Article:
International vs. Generally Accepted Accounting Principles

At the current stage of the global economy, many countries realize that it is necessary to apply international financial reporting standards (IFRS) as the basis for accounting and reporting. It should be noted that companies around the globe are becoming more connected, and thus, the need for international financial standards for reporting key accounting data is increasing, and they are recognized as a methodological basis for the preparation of consolidated and separate financial statements (Gupta & Radhaswamy, 2021). In the United States, financial reporting practices are determined by the Financial Accounting Standards Board (FASB) and organized under generally accepted accounting principles, or US GAAP. The development and adoption of US GAAP are strongly influenced by the US Securities and Exchange Commission (SEC).

The main concerns for ACE Hardware Corp when moving from US GAAP to IFRS can be highlighted by comparing the two standards. It should be noted that US GAAP is mainly focused on practical application in various accounting situations, contains more recommendations for specific accounting issues, and leaves less room for interpretation (Gupta & Radhaswamy, 2021). A specialist preparing financial statements in accordance with IFRS can easily move on to preparing statements in accordance with US GAAP standards. The main reason is that there a wide range of similarities between GAAP and IFRS in regards to reporting and principles. Moreover, the reporting itself, prepared according to one standard, can, under certain conditions and necessary adjustments, be transformed into other formats.

There are both similarities and differences when preparing GAAP and IFRS accounting or financial statements. It is important to note that both IFRS and US GAAP focus on providing relevant information to a wide range of stakeholders when preparing financial statements (Gupta & Radhaswamy, 2021). However, the expected differences are manifested in the fact that IFRS provides the same set of objectives for both commercial and non-profit organizations, while US GAAP provides separate objectives for these organizations. In the case of an income statement, IFRS does not segregate between extraordinary items, whereas GAAP presents these components below the net income value. In the case of a balance sheet, IFRS starts with non-current assets, whereas GAAP begins with current assets, and the ordering is reversed in the former compared to the latter (Gupta & Radhaswamy, 2021). The list of differences:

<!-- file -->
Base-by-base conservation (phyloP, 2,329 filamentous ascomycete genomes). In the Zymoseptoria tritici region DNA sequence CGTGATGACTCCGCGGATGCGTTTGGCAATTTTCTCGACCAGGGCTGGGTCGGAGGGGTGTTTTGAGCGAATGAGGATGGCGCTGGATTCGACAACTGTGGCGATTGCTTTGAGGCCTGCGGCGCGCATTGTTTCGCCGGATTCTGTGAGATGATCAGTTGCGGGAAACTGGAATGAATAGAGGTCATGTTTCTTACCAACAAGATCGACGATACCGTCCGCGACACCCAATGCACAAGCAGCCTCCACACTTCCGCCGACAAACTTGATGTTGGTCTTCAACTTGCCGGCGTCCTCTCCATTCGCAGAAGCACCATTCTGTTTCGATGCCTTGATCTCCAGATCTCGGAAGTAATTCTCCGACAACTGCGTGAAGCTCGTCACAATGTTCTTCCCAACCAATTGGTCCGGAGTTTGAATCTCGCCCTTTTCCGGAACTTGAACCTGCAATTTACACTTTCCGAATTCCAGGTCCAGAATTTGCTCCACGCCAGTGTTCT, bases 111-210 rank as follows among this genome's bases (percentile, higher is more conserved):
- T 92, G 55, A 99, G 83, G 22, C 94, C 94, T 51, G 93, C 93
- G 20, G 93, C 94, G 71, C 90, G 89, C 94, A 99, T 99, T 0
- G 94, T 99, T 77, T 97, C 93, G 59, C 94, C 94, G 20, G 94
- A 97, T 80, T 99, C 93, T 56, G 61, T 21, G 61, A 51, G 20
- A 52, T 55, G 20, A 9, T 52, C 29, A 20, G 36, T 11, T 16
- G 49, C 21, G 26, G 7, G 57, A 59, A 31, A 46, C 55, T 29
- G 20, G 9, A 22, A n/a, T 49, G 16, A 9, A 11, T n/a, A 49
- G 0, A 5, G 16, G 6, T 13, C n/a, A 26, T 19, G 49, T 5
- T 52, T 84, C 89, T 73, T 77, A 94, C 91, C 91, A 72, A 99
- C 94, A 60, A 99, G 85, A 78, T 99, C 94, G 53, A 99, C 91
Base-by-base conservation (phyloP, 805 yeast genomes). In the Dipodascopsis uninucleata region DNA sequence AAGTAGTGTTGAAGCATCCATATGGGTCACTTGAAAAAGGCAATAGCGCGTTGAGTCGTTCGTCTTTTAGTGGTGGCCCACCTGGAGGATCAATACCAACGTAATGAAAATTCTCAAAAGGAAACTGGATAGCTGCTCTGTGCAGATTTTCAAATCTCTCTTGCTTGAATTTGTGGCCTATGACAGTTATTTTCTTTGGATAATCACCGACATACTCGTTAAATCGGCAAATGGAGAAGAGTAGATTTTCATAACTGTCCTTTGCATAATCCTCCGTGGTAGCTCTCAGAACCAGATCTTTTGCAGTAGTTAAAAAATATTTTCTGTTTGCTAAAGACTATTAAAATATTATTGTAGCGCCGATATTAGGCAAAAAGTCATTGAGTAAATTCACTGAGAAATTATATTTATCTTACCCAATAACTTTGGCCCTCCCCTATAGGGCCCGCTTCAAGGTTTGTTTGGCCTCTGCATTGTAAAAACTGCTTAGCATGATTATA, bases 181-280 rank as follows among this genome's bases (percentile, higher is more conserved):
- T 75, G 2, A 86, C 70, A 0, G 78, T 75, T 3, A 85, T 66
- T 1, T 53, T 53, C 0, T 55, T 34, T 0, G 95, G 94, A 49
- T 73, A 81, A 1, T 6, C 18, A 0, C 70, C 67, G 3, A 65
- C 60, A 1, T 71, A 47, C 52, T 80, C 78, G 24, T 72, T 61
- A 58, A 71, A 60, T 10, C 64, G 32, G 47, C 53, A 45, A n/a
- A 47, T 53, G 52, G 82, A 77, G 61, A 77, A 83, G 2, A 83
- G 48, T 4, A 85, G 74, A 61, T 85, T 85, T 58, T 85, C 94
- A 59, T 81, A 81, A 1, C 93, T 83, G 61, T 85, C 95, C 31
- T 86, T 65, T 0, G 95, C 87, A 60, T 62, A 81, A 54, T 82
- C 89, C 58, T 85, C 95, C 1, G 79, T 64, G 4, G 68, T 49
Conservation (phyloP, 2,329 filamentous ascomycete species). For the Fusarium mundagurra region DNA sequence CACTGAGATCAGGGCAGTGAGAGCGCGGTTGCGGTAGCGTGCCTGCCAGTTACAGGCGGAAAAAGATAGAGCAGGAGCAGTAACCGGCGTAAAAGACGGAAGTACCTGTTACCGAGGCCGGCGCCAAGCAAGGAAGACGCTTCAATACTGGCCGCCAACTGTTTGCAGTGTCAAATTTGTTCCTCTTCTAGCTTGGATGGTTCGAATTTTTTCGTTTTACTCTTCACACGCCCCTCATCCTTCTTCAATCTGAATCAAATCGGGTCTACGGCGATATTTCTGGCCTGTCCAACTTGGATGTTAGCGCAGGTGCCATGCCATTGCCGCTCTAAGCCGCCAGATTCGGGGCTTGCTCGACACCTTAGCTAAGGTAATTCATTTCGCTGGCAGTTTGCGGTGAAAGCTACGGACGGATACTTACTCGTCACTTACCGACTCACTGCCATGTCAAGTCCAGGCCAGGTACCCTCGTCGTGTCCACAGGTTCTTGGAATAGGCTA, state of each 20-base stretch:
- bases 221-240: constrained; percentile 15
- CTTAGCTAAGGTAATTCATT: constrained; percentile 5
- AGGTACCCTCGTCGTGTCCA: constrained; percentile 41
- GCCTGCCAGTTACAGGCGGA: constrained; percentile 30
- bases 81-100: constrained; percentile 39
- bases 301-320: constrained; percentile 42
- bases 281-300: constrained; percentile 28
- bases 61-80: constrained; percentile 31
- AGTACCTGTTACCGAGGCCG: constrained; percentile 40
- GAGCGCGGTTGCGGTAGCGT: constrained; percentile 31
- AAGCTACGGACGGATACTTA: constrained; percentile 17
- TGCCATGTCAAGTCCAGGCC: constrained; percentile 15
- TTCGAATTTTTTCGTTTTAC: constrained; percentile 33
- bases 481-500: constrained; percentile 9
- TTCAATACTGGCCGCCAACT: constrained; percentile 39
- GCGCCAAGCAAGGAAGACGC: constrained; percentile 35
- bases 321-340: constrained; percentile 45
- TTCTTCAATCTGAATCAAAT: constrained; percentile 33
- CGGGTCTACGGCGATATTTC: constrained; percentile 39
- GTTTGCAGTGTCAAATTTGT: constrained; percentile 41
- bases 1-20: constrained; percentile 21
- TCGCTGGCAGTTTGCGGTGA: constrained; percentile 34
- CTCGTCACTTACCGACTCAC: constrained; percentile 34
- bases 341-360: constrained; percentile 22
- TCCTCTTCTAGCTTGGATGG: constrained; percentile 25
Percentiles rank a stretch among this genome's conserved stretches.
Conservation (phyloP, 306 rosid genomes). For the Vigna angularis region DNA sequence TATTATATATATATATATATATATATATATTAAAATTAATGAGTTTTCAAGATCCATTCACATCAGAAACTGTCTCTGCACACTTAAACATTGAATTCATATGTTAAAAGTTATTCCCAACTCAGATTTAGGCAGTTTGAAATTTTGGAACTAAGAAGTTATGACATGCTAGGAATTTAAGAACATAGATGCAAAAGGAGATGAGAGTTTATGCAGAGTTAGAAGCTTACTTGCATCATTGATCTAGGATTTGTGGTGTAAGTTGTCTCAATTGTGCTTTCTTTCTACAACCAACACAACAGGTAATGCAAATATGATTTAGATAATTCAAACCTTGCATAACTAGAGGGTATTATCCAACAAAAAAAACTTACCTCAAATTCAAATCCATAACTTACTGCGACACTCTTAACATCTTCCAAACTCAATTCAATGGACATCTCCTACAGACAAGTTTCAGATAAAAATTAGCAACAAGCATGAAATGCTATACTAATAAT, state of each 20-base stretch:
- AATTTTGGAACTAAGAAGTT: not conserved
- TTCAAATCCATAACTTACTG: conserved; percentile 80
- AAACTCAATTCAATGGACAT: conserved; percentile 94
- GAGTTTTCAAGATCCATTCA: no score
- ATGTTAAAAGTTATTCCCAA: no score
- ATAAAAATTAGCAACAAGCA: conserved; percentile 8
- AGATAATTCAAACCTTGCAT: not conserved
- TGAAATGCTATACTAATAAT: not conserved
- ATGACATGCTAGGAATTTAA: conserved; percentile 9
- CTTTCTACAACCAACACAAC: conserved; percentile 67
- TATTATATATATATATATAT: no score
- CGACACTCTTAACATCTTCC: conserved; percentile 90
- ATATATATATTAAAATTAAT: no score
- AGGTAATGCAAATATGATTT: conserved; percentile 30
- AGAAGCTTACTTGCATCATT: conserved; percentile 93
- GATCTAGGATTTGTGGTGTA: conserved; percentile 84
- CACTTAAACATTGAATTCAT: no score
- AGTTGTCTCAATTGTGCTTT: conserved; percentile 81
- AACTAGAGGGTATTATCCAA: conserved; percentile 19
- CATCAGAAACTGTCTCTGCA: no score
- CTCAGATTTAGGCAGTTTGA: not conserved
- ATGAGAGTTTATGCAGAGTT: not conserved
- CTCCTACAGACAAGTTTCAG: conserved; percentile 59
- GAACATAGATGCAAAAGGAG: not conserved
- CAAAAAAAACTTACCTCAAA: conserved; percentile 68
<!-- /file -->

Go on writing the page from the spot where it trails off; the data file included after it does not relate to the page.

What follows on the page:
• Extraordinary item segregation.
  • Net income.
  • Current assets.
  • Non-current assets.
  • Development costs.
  • LIFO vs. FIFO.

The impact of convergence will directly affect the company’s inventory, where the current LIFO system of ACE Hardware Corp will no longer be used under IFRS, but GAAP allows the use of both LIFO and FIFO (CITE). In both IFRS and US GAAP, companies with one or more subsidiaries are required to present consolidated financial statements. The financial statement data in the complete forms of both IFRS and GAAP are homogenous (Gupta & Radhaswamy, 2021). However, US GAAP has specific requirements for the format and disclosure of information presented in each financial statement line item, while IFRS sets minimum disclosure requirements and does not prescribe specific formats.

In conclusion, both GAAP and IFRS have a number of overlapping similarities, but the fundamental difference is the fact that the latter is principle-based and the former is rule-based. Therefore, the interpretive frameworks are altered when switching between these two accounting standards, where income statement, balance sheet, and inventory recording structure becomes altered either in regards to ordering of items, inventory managing approaches, or asset listing.


Gupta, R. L., & Radhaswamy, M. (2021). Corporate accounting. Sultan Chand & Sons.

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